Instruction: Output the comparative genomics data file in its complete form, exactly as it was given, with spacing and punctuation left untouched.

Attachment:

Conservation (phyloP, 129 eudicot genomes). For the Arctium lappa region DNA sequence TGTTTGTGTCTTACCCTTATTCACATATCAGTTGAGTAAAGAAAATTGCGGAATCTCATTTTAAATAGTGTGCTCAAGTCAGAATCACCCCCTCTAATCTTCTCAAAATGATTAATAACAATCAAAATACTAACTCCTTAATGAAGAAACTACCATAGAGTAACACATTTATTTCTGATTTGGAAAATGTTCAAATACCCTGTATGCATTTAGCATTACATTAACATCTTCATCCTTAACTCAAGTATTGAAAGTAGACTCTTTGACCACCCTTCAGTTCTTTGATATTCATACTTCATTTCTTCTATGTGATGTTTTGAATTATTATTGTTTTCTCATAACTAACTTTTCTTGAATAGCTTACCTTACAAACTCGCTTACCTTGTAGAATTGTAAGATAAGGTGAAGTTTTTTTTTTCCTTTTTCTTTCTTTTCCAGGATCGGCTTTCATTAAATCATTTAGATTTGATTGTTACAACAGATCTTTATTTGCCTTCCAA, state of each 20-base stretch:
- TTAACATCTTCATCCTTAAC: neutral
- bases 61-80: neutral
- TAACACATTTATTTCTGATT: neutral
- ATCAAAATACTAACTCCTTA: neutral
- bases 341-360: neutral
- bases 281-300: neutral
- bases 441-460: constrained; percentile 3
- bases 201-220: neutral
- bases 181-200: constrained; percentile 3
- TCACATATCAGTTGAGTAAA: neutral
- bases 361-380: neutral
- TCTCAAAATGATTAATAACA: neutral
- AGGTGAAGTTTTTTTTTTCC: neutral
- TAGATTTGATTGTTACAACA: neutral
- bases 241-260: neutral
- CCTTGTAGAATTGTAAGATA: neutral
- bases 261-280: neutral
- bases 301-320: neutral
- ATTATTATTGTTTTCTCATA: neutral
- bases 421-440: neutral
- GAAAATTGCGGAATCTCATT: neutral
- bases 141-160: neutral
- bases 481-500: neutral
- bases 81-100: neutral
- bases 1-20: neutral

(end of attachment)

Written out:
Conservation (phyloP, 129 eudicot genomes). For the Arctium lappa region DNA sequence TGTTTGTGTCTTACCCTTATTCACATATCAGTTGAGTAAAGAAAATTGCGGAATCTCATTTTAAATAGTGTGCTCAAGTCAGAATCACCCCCTCTAATCTTCTCAAAATGATTAATAACAATCAAAATACTAACTCCTTAATGAAGAAACTACCATAGAGTAACACATTTATTTCTGATTTGGAAAATGTTCAAATACCCTGTATGCATTTAGCATTACATTAACATCTTCATCCTTAACTCAAGTATTGAAAGTAGACTCTTTGACCACCCTTCAGTTCTTTGATATTCATACTTCATTTCTTCTATGTGATGTTTTGAATTATTATTGTTTTCTCATAACTAACTTTTCTTGAATAGCTTACCTTACAAACTCGCTTACCTTGTAGAATTGTAAGATAAGGTGAAGTTTTTTTTTTCCTTTTTCTTTCTTTTCCAGGATCGGCTTTCATTAAATCATTTAGATTTGATTGTTACAACAGATCTTTATTTGCCTTCCAA, state of each 20-base stretch:
- TTAACATCTTCATCCTTAAC: neutral
- bases 61-80: neutral
- TAACACATTTATTTCTGATT: neutral
- ATCAAAATACTAACTCCTTA: neutral
- bases 341-360: neutral
- bases 281-300: neutral
- bases 441-460: constrained; percentile 3
- bases 201-220: neutral
- bases 181-200: constrained; percentile 3
- TCACATATCAGTTGAGTAAA: neutral
- bases 361-380: neutral
- TCTCAAAATGATTAATAACA: neutral
- AGGTGAAGTTTTTTTTTTCC: neutral
- TAGATTTGATTGTTACAACA: neutral
- bases 241-260: neutral
- CCTTGTAGAATTGTAAGATA: neutral
- bases 261-280: neutral
- bases 301-320: neutral
- ATTATTATTGTTTTCTCATA: neutral
- bases 421-440: neutral
- GAAAATTGCGGAATCTCATT: neutral
- bases 141-160: neutral
- bases 481-500: neutral
- bases 81-100: neutral
- bases 1-20: neutral